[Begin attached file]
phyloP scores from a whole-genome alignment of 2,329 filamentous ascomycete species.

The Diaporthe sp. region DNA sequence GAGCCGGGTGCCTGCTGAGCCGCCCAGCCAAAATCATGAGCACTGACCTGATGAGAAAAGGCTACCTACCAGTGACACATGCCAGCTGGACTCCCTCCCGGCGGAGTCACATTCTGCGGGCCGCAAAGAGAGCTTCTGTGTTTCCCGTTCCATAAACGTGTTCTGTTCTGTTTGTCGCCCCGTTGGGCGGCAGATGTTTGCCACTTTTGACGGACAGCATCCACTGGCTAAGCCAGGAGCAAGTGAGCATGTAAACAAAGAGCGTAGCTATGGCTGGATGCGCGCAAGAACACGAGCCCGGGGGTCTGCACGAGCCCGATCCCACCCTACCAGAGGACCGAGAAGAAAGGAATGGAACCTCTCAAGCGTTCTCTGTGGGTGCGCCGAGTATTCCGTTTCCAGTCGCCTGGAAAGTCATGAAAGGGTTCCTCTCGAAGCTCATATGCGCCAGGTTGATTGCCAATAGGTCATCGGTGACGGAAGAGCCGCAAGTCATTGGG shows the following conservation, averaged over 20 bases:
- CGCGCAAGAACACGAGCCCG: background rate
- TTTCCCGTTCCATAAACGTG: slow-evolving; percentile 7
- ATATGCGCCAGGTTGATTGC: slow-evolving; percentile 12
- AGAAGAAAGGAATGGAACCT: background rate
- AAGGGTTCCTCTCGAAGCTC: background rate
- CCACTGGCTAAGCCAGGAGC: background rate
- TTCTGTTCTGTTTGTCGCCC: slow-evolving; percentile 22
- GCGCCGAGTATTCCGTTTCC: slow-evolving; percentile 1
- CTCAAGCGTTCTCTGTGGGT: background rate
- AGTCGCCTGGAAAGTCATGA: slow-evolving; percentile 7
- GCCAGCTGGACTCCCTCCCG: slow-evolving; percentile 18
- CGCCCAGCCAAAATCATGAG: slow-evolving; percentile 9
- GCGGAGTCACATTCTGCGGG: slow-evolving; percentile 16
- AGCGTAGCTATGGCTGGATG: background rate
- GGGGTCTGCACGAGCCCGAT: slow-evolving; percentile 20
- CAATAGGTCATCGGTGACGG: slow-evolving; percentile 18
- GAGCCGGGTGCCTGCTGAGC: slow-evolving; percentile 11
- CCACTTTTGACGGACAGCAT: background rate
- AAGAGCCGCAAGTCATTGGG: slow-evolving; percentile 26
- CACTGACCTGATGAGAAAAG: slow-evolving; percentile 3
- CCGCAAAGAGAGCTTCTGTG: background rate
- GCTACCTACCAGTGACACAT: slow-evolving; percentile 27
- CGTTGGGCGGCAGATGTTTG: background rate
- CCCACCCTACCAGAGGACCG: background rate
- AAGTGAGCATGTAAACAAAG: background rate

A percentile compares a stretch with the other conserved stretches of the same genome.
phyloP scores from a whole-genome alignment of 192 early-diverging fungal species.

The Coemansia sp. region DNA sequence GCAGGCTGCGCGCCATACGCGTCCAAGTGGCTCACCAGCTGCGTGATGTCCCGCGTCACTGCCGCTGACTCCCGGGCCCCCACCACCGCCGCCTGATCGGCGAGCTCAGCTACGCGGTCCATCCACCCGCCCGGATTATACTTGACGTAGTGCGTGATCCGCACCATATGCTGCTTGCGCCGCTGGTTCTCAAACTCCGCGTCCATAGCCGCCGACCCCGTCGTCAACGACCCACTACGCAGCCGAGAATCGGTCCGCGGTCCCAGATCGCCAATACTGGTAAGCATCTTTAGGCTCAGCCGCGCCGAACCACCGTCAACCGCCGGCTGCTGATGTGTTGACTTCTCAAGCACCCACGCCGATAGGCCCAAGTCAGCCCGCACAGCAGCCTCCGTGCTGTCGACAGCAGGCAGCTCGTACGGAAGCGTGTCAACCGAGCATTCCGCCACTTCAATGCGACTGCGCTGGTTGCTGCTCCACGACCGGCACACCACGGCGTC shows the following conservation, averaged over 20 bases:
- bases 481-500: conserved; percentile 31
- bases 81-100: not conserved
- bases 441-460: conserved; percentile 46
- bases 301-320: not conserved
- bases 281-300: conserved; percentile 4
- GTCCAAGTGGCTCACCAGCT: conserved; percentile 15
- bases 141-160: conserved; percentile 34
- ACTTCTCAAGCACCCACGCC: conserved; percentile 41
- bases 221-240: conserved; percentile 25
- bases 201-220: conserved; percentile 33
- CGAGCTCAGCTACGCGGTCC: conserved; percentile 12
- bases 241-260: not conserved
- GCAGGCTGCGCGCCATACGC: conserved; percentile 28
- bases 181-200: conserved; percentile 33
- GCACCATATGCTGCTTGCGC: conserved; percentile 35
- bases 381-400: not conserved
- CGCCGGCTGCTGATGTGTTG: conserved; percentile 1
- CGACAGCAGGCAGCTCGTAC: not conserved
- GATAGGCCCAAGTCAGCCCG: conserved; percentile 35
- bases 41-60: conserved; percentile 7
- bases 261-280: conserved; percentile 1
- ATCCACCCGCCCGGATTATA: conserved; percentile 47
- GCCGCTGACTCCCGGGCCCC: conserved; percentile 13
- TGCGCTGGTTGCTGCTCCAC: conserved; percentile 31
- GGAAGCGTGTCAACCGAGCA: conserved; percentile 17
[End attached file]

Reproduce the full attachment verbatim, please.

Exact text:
phyloP scores from a whole-genome alignment of 2,329 filamentous ascomycete species.

The Diaporthe sp. region DNA sequence GAGCCGGGTGCCTGCTGAGCCGCCCAGCCAAAATCATGAGCACTGACCTGATGAGAAAAGGCTACCTACCAGTGACACATGCCAGCTGGACTCCCTCCCGGCGGAGTCACATTCTGCGGGCCGCAAAGAGAGCTTCTGTGTTTCCCGTTCCATAAACGTGTTCTGTTCTGTTTGTCGCCCCGTTGGGCGGCAGATGTTTGCCACTTTTGACGGACAGCATCCACTGGCTAAGCCAGGAGCAAGTGAGCATGTAAACAAAGAGCGTAGCTATGGCTGGATGCGCGCAAGAACACGAGCCCGGGGGTCTGCACGAGCCCGATCCCACCCTACCAGAGGACCGAGAAGAAAGGAATGGAACCTCTCAAGCGTTCTCTGTGGGTGCGCCGAGTATTCCGTTTCCAGTCGCCTGGAAAGTCATGAAAGGGTTCCTCTCGAAGCTCATATGCGCCAGGTTGATTGCCAATAGGTCATCGGTGACGGAAGAGCCGCAAGTCATTGGG shows the following conservation, averaged over 20 bases:
- CGCGCAAGAACACGAGCCCG: background rate
- TTTCCCGTTCCATAAACGTG: slow-evolving; percentile 7
- ATATGCGCCAGGTTGATTGC: slow-evolving; percentile 12
- AGAAGAAAGGAATGGAACCT: background rate
- AAGGGTTCCTCTCGAAGCTC: background rate
- CCACTGGCTAAGCCAGGAGC: background rate
- TTCTGTTCTGTTTGTCGCCC: slow-evolving; percentile 22
- GCGCCGAGTATTCCGTTTCC: slow-evolving; percentile 1
- CTCAAGCGTTCTCTGTGGGT: background rate
- AGTCGCCTGGAAAGTCATGA: slow-evolving; percentile 7
- GCCAGCTGGACTCCCTCCCG: slow-evolving; percentile 18
- CGCCCAGCCAAAATCATGAG: slow-evolving; percentile 9
- GCGGAGTCACATTCTGCGGG: slow-evolving; percentile 16
- AGCGTAGCTATGGCTGGATG: background rate
- GGGGTCTGCACGAGCCCGAT: slow-evolving; percentile 20
- CAATAGGTCATCGGTGACGG: slow-evolving; percentile 18
- GAGCCGGGTGCCTGCTGAGC: slow-evolving; percentile 11
- CCACTTTTGACGGACAGCAT: background rate
- AAGAGCCGCAAGTCATTGGG: slow-evolving; percentile 26
- CACTGACCTGATGAGAAAAG: slow-evolving; percentile 3
- CCGCAAAGAGAGCTTCTGTG: background rate
- GCTACCTACCAGTGACACAT: slow-evolving; percentile 27
- CGTTGGGCGGCAGATGTTTG: background rate
- CCCACCCTACCAGAGGACCG: background rate
- AAGTGAGCATGTAAACAAAG: background rate

A percentile compares a stretch with the other conserved stretches of the same genome.
phyloP scores from a whole-genome alignment of 192 early-diverging fungal species.

The Coemansia sp. region DNA sequence GCAGGCTGCGCGCCATACGCGTCCAAGTGGCTCACCAGCTGCGTGATGTCCCGCGTCACTGCCGCTGACTCCCGGGCCCCCACCACCGCCGCCTGATCGGCGAGCTCAGCTACGCGGTCCATCCACCCGCCCGGATTATACTTGACGTAGTGCGTGATCCGCACCATATGCTGCTTGCGCCGCTGGTTCTCAAACTCCGCGTCCATAGCCGCCGACCCCGTCGTCAACGACCCACTACGCAGCCGAGAATCGGTCCGCGGTCCCAGATCGCCAATACTGGTAAGCATCTTTAGGCTCAGCCGCGCCGAACCACCGTCAACCGCCGGCTGCTGATGTGTTGACTTCTCAAGCACCCACGCCGATAGGCCCAAGTCAGCCCGCACAGCAGCCTCCGTGCTGTCGACAGCAGGCAGCTCGTACGGAAGCGTGTCAACCGAGCATTCCGCCACTTCAATGCGACTGCGCTGGTTGCTGCTCCACGACCGGCACACCACGGCGTC shows the following conservation, averaged over 20 bases:
- bases 481-500: conserved; percentile 31
- bases 81-100: not conserved
- bases 441-460: conserved; percentile 46
- bases 301-320: not conserved
- bases 281-300: conserved; percentile 4
- GTCCAAGTGGCTCACCAGCT: conserved; percentile 15
- bases 141-160: conserved; percentile 34
- ACTTCTCAAGCACCCACGCC: conserved; percentile 41
- bases 221-240: conserved; percentile 25
- bases 201-220: conserved; percentile 33
- CGAGCTCAGCTACGCGGTCC: conserved; percentile 12
- bases 241-260: not conserved
- GCAGGCTGCGCGCCATACGC: conserved; percentile 28
- bases 181-200: conserved; percentile 33
- GCACCATATGCTGCTTGCGC: conserved; percentile 35
- bases 381-400: not conserved
- CGCCGGCTGCTGATGTGTTG: conserved; percentile 1
- CGACAGCAGGCAGCTCGTAC: not conserved
- GATAGGCCCAAGTCAGCCCG: conserved; percentile 35
- bases 41-60: conserved; percentile 7
- bases 261-280: conserved; percentile 1
- ATCCACCCGCCCGGATTATA: conserved; percentile 47
- GCCGCTGACTCCCGGGCCCC: conserved; percentile 13
- TGCGCTGGTTGCTGCTCCAC: conserved; percentile 31
- GGAAGCGTGTCAACCGAGCA: conserved; percentile 17